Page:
Europe’s mountainous regions are an abundant source of biodiversity and natural resources. At the same time they are vulnerable to the effects of climate change and development stresses. The main employment possibilities for those living in mountain regions are in services, such as tourism, and farming. Getting the balance of cohesion policies in such areas right is tricky when environmental protection measures have consequences for tourists and farmers alike. Members will vote on Monday evening on a report calling for a specific policy agenda, tailored to the particular needs of the mountainous regions that cover almost 30% of EU territory. Continuing on the EU cohesion policy theme, Members will also debate a report on Monday evening on two new territorial development tools, known as Integrated Territorial Investment (ITI) and Community-Led Local Development (CLLD). The first of these, the ITI, allows local authorities and NGOs to access funding from several programmes. The second, CLLD, affords local action groups the opportunity to design and implement development strategy at the local level. However, both tools are somewhat complicated for untrained, non-expert, actors at the local level to use, and Member States themselves are seen as lukewarm on decisions being taken at this level. The Parliament’s Regional Development Committee would like to see this gap in trust at local level addressed. Furthermore, the Committee insists that priority in territorial development be given to youth unemployment and SMEs. The question remains, will the tools be made mandatory in post-2020 cohesion policy?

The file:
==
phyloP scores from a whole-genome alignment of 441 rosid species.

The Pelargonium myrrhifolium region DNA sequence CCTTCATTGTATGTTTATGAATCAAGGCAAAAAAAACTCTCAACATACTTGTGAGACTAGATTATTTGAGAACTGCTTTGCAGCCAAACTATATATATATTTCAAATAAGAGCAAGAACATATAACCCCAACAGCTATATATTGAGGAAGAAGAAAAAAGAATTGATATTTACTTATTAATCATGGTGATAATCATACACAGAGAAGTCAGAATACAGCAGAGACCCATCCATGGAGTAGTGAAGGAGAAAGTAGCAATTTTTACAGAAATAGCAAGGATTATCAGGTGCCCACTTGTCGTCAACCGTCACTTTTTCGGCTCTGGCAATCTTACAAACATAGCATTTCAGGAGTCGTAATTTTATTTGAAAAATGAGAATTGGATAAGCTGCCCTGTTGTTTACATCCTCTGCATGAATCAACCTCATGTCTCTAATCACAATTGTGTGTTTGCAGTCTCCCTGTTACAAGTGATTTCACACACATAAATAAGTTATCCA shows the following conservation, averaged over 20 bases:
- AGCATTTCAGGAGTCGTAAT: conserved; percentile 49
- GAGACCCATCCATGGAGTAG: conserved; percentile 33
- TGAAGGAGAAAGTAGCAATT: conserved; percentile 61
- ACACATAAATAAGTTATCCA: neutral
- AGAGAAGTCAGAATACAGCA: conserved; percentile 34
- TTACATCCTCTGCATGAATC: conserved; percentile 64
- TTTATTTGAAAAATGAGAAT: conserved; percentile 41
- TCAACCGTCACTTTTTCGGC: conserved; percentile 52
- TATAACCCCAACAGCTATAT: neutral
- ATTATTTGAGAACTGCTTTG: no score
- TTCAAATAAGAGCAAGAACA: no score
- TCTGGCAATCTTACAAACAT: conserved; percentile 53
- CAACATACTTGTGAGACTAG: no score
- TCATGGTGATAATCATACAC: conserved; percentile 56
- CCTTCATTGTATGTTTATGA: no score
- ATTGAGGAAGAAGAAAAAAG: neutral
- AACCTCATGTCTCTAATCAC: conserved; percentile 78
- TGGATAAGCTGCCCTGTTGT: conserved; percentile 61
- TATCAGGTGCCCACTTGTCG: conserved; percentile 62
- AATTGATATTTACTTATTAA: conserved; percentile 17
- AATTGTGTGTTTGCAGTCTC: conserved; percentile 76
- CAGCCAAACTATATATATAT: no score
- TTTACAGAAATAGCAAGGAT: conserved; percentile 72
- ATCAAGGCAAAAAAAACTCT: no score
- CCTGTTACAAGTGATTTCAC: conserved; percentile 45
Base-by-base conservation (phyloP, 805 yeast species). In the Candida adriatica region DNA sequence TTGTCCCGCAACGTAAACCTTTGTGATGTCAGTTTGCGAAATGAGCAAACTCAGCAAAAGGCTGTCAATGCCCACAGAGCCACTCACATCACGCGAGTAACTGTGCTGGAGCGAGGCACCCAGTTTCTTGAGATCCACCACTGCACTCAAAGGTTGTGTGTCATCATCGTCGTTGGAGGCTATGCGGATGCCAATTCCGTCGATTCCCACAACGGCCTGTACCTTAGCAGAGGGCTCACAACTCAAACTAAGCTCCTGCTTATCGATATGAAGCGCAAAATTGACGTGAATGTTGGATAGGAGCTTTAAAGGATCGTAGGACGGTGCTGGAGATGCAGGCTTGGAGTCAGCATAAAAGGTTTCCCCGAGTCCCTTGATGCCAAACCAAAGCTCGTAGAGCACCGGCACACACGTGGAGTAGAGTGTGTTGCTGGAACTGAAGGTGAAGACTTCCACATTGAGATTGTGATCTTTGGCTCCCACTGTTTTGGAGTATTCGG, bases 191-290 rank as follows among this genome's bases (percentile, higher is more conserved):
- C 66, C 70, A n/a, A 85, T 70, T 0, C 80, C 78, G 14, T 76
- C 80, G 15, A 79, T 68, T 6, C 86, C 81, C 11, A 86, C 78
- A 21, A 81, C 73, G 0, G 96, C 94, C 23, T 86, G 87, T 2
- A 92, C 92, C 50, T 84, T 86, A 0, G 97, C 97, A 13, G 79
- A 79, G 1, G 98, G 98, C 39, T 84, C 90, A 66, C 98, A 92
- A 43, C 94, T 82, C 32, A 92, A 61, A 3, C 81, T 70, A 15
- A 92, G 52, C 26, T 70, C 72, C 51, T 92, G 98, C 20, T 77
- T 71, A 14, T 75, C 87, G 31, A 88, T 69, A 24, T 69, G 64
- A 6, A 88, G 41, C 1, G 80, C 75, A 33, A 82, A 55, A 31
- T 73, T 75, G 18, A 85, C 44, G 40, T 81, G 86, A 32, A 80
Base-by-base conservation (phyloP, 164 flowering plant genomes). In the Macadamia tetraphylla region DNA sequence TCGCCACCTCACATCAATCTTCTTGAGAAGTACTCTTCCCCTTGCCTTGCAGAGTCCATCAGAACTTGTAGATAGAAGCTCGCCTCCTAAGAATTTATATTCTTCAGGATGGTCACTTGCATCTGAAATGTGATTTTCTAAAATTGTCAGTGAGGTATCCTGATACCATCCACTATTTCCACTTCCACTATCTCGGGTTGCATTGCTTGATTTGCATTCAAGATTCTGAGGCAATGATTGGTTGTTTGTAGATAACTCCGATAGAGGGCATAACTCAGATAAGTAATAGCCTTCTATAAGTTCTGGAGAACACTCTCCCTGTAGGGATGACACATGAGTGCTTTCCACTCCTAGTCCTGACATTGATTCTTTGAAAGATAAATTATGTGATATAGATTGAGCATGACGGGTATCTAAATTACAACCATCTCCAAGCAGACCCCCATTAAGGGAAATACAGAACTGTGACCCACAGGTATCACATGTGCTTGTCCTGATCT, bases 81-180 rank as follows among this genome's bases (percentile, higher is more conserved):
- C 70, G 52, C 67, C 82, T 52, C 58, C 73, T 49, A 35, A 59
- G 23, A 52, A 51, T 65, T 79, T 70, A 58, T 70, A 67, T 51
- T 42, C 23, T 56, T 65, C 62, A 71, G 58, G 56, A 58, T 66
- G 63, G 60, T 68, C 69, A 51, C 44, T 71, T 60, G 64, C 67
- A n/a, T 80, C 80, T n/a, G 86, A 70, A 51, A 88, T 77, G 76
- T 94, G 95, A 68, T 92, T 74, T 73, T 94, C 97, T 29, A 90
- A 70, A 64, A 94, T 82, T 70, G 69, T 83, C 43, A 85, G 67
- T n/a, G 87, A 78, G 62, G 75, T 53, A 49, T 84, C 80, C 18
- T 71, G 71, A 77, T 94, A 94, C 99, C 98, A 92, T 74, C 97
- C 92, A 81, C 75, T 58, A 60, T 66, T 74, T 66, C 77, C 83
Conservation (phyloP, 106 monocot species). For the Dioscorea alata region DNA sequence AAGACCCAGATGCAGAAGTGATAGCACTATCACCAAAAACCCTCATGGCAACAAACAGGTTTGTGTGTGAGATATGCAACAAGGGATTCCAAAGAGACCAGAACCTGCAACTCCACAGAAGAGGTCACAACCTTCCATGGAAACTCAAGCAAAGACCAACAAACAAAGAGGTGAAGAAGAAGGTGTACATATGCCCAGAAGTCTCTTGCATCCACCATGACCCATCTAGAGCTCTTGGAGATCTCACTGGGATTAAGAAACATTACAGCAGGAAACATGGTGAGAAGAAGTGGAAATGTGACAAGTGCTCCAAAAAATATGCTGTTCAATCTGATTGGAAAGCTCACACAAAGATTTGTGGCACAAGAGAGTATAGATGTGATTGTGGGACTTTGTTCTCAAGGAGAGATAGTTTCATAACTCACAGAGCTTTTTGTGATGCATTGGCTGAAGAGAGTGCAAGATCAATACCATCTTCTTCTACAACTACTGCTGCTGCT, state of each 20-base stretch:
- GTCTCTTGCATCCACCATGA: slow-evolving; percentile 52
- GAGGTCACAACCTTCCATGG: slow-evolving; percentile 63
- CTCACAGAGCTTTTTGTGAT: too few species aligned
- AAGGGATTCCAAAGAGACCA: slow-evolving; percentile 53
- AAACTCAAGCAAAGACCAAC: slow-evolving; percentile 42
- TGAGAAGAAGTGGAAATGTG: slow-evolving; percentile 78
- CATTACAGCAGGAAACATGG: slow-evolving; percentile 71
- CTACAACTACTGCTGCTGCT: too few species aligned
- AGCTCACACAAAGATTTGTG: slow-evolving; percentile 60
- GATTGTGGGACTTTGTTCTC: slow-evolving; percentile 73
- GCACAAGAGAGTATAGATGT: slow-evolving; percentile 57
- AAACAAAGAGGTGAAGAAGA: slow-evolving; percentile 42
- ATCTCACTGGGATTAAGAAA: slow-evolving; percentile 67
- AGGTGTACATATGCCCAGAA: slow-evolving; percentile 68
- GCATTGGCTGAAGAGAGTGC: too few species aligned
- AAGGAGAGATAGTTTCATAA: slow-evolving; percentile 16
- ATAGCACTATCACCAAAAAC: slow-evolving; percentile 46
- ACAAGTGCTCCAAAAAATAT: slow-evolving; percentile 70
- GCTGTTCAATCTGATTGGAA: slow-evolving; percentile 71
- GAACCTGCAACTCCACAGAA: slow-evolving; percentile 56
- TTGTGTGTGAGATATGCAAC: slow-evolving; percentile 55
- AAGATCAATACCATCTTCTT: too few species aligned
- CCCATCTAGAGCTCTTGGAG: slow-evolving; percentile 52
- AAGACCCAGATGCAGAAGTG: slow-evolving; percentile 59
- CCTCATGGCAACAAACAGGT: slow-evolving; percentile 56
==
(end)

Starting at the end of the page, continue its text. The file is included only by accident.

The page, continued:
EU fisheries measures appear regularly on the Parliament’s agenda this year. During the first May session, Members are likely to vote to approve a new fisheries agreement and protocol between the EU and Liberia. This partnership framework is expected to develop sustainable fishing of the three key tropical tuna species which migrate through Liberian waters, and help the country to combat illegal fishing. Members are also expected to give their consent to a new protocol to the EU-Mauritania fisheries agreement, which is even more significant in economic terms.